Keith Savage

The River Kirkaig, Sutherland, Scotland

One of the great drives to be found along the North Coast 500 runs from Achiltibuie to Lochinver. This span is well off the beaten path on single-track roads twisting and kinking through the hilly terrain of northern Wester Ross and southern Sutherland. Mountains rise up through the mist, sun ricochets off lochs scattered in the glens, and red deer stand upon rocky hillsides looking over the odd car that finds its way to this distant corner of Scotland.

I found myself on this road because it led to a hike Sarah and I wanted to do: The Falls of Kirkaig. I’m a sucker for waterfalls and thankfully Scotland’s loaded with them. Read more...

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Castle Varrich outside Tongue, Sutherland, Scotland

The north coast of the North Coast 500 is the least exciting span on that mammoth road trip of marketing genius. As you move from west to east the landscape steadily shrinks back into the earth, and the span from Tongue to Thurso is especially unremarkable with only a few small settlements and sites of interest. The northwestern horn including Durness, Loch Eriboll, and Tongue, however, has a few incredible stops. Chief among those is Castle Varrich, a small, ruined tower house on a hill opposite Tongue.

I had no expectations once we rounded Durness and began heading east. Read more...

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The Reekie Linn, Perthshire, Scotland

The Reekie Linn is one of the prettiest, most spectacular, and most accessible waterfalls in Scotland. I found a reference to the Reekie Linn on my trusty, tattered Collins Britain Road Atlas and decided to investigate after a drive out to Glen Clova from the bosom of Perthshire. East beyond Dunkeld and Blairgowrie, Perthshire’s landscape calms to rolling farmlands that eventually merge with Angus. Market towns like Kirriemuir and Alyth watch these fairly nondescript marches, but go a little north and you start climbing into the gorgeous Angus Glens and the southern Cairngorms National Park. Here you’ll find the Reekie Linn, which brings a powerful bit of the national park’s beauty into the pastoral countryside of Perthshire and Angus. Read more...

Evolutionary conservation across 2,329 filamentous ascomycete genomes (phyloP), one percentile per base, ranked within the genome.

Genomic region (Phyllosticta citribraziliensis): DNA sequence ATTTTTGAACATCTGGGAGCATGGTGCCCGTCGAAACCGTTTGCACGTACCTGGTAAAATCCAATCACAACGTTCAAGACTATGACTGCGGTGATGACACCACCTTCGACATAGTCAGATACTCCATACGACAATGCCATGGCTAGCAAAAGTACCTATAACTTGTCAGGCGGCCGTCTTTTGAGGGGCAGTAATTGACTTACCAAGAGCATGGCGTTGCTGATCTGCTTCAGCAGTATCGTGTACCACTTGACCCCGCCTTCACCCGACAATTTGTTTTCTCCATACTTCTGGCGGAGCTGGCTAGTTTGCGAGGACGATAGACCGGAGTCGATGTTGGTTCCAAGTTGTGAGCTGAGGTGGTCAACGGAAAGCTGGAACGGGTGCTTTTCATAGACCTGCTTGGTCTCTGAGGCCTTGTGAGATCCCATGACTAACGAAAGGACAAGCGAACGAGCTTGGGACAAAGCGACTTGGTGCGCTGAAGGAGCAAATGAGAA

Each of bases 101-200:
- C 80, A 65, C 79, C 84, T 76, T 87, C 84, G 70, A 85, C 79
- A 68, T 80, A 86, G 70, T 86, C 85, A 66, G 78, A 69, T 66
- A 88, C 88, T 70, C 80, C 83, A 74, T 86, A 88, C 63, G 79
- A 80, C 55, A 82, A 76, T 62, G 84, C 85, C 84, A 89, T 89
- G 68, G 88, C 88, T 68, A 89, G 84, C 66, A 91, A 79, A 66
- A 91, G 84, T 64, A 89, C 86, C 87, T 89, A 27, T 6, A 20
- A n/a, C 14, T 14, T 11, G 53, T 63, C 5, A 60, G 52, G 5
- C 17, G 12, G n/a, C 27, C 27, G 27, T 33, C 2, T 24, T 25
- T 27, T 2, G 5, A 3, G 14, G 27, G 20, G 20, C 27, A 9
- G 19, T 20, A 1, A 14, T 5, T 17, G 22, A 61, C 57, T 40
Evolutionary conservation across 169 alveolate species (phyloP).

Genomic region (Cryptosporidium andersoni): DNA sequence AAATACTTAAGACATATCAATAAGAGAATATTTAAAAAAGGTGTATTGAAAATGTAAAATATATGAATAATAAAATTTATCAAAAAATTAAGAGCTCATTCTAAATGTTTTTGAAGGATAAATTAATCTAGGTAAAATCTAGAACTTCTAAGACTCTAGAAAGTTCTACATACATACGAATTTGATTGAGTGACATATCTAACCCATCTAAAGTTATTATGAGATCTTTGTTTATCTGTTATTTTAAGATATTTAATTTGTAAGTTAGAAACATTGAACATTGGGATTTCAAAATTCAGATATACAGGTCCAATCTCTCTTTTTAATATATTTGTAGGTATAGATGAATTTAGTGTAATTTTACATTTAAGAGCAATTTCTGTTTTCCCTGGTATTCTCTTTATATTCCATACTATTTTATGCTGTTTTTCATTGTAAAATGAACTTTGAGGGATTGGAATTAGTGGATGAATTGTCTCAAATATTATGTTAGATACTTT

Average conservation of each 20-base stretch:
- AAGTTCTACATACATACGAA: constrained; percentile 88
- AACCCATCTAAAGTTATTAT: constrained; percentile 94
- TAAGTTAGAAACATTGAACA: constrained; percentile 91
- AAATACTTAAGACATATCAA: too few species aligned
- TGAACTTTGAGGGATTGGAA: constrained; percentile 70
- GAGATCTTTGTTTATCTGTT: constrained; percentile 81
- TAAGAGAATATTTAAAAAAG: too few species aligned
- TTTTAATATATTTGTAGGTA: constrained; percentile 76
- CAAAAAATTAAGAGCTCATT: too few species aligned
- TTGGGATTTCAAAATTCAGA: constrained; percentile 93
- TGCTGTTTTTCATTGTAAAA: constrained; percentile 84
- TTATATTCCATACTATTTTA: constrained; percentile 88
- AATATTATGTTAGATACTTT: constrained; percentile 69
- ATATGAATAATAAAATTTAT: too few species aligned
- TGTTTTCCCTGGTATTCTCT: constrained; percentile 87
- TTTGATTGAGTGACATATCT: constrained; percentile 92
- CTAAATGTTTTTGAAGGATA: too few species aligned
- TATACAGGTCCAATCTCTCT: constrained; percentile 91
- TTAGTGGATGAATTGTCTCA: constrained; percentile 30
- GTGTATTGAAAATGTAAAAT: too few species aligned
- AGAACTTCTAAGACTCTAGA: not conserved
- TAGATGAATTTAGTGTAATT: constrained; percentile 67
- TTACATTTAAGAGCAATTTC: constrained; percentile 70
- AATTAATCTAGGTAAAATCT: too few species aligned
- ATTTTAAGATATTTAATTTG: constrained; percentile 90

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Antler chandelier at the Dunkeld House Hotel, Dunkeld, Scotland

It’s no secret that Dunkeld is one of my favorite towns in Scotland. The stone-built village hugs the River Tay and hides a ruined cathedral among Perthshire’s big trees. It just feels right.

For the longest time, however, I struggled to find a solid accommodation in town. Greater Perthshire overflows with excellent choices, many you can read about here on Traveling Savage, but Dunkeld proved to be a challenge.

That challenge may be a thing of the past.

The Dunkeld House Hotel looks to fill that gap, and I had the opportunity to visit during my trip last November. Read more...

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In the north, where the mountains breathe and the roads are but ancient paths slithering between gorse and heather, time and memory unfold, a brief flowering upon the moor. Between their amber petals remain the great works of long-forgotten kings, sights fit to make stars of your sockets, vistas of such magnetism they will rake you back across the fields of the earth. Here is one such spell. Strathmore keeps warm the Iron Age amidst winds roaring from Ben Hope’s mammoth slopes and red deer tracing the ridges, following the silent river to the sea. There is no anchor when Dun Dornaigil broch looms from the mist, piercing like a spear flung from the past.

What have we stopped looking for?
Read more...

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